Perhaps your dogs get along great 99% of the time. They play together, they rest together, they depend on each other for companionship and support. But one dog likes bones better and the other dog likes balls better. One dog is a bit worried about loud noises and the other dog hates rain. One dog is clumsy and the other dog is usually adept at getting out of the clumsy one’s way. One day while you are at work, there is work being done on your street right in front of your house and your noise sensitive dog is getting more stressed by the moment. He has self soothed himself all day by chewing on his bones while his clumsy brother has chased his balls on and off throughout the day, sometimes requiring a move from your other dog. The noisy work outside ceases for the day, you come home. The dogs are delighted, their walk is imminent. While you are getting ready to take them on what they have waited on all day, it starts pouring down rain. The clumsy one rushes out the door when you are ready to exit for your way, only to get immediately wet. He turns on a dime and crashes right into his brother in his haste to get back into the house. His usually tolerant brother has been stressed all day over the noise so instead of shaking it off as he would normally do, he turns around and scares the crap out of mister clumsy with a huge roar and pins him down. You are alarmed and frightened. Your sweet low key boy has suddenly become “aggressive”. No damage was done to clumsy boy but you are sure that tolerant boy has suddenly become “aggressive”.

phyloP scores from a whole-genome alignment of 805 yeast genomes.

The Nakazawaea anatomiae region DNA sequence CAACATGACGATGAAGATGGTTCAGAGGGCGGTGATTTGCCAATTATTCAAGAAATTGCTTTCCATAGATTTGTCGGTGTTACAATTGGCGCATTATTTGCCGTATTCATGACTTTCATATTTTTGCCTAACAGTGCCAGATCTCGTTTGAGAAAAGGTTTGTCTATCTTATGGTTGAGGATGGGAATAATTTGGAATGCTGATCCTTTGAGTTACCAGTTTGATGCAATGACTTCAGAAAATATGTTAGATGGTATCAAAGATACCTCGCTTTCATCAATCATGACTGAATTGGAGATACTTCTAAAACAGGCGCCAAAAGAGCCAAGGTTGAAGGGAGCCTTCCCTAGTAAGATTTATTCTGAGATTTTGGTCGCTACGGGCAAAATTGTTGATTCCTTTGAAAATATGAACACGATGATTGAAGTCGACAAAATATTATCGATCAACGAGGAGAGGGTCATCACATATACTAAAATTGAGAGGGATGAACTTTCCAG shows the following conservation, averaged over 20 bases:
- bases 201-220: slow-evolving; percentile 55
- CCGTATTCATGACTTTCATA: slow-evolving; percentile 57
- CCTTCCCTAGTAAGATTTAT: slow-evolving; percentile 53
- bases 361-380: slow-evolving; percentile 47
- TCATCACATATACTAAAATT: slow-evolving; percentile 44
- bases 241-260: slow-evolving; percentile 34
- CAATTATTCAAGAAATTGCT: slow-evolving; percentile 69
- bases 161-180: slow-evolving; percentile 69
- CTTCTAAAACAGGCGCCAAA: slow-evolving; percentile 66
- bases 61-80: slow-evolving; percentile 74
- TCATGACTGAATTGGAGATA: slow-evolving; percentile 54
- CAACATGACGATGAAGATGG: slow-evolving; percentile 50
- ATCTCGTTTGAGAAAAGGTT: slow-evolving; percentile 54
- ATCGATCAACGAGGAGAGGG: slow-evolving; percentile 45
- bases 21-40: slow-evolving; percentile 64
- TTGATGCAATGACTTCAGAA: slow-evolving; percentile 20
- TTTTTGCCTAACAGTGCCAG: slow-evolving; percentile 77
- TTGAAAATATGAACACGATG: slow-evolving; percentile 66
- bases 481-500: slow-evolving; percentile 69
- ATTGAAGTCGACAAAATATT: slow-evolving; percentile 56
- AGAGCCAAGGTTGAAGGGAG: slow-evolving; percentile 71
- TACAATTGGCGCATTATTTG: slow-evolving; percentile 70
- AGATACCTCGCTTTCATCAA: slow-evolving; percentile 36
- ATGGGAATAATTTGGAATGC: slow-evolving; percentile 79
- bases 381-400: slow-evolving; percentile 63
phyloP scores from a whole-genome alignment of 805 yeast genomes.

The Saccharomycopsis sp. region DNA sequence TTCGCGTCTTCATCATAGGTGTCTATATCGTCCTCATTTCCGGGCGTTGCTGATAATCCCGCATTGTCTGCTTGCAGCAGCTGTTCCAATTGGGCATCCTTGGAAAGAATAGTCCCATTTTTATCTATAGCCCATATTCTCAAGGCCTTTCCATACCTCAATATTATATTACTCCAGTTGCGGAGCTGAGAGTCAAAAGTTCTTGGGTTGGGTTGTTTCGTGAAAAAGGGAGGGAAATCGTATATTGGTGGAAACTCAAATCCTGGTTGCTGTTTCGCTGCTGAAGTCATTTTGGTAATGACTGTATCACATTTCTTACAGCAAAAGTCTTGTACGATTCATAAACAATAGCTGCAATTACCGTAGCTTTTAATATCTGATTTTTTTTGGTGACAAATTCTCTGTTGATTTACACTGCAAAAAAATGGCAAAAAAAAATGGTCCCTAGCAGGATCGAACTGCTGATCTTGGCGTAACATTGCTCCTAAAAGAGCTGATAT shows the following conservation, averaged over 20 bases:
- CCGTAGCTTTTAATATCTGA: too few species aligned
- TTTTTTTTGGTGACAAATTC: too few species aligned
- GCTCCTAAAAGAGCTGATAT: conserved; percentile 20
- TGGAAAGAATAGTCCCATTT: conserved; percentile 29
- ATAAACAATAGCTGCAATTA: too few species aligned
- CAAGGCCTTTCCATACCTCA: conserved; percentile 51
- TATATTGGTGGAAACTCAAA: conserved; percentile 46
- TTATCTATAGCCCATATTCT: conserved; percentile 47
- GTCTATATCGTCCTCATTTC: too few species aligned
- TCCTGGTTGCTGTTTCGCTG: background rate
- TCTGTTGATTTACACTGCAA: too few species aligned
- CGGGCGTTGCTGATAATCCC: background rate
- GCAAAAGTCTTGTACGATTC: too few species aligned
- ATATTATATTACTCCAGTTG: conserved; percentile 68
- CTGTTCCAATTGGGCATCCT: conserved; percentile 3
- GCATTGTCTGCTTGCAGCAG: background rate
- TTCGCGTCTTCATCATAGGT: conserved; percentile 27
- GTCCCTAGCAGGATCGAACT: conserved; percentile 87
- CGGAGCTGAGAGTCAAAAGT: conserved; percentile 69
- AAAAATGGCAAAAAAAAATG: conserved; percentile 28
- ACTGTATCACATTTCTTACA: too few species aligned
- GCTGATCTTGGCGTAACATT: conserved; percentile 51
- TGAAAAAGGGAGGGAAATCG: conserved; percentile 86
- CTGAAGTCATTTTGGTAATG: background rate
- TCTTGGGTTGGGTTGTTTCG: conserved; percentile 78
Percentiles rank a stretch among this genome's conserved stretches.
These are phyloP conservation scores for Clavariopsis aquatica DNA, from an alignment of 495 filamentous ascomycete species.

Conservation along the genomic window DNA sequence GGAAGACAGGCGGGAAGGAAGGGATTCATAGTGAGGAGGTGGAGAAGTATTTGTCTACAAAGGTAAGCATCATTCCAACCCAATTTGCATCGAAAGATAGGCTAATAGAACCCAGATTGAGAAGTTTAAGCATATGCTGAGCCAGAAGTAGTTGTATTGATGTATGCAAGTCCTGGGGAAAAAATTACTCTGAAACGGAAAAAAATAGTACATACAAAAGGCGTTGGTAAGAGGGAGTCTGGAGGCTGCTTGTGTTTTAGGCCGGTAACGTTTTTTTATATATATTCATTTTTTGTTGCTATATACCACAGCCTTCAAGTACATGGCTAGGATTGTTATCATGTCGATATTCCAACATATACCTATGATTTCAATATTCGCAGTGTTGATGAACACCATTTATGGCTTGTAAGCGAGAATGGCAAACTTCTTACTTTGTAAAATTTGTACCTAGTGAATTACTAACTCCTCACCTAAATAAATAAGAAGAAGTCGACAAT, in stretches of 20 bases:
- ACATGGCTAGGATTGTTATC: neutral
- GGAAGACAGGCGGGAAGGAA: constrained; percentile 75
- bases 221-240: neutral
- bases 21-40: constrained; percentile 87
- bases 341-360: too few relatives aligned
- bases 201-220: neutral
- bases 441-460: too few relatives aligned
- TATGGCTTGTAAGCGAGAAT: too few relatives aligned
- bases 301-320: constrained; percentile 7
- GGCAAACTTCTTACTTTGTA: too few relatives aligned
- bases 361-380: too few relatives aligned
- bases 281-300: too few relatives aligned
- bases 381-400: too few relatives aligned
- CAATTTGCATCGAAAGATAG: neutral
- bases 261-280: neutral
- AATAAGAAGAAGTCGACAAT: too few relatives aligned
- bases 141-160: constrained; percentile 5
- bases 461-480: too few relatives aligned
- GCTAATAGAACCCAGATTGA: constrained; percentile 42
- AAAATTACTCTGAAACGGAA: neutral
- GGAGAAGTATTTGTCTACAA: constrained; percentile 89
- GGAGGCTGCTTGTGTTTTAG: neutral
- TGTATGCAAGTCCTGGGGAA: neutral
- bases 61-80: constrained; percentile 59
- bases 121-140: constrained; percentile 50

If this were something that happened regularly, you would definitely need to get professional help. But if these dogs have successfully lived together for years and they have had no disagreements that you have noticed in the past, then you have yourself a case of trigger stacking.

There are numerous articles on this subject available, some listed below, and this one is simply the latest to join the others, with a different slant. What it means in this case is that outside influences shortened a fuse that is normally longer. That is normal.

Linked Articles —
Great Expectations: Life Will Roll You on a Regular Basis

The Cumulative Effect

He Never Does That!

Life is full of compromise. This is relevant in all species. Families don’t always agree on what the best way to live together is. Your dogs are part of your family. They have independent personalities just like the humans. They feel differently every day. The more that you strive to understand that, and the more that you strive to set them up for success, the better chance that you have of existing with mostly harmony. So set your crew up for success and don’t expect them to be robots!

Feel free to share in the spaces below how you set your crew up for success.

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Three Steps Forward, Two Steps Backwards: Even Trainers Have Problems Sometimes!

Three Steps Forward, Two Steps Backwards:  Even Trainers Have Problems Sometimes!

My blog posts updates have been far less than timely and for that, I profusely apologize. Life and clients intervene and exhaustion takes over but I will do my best to write more frequently for this platform. My last post was about Kenzo’s second ACL tear and how I would keep Mela, our newest addition sane during his recovery.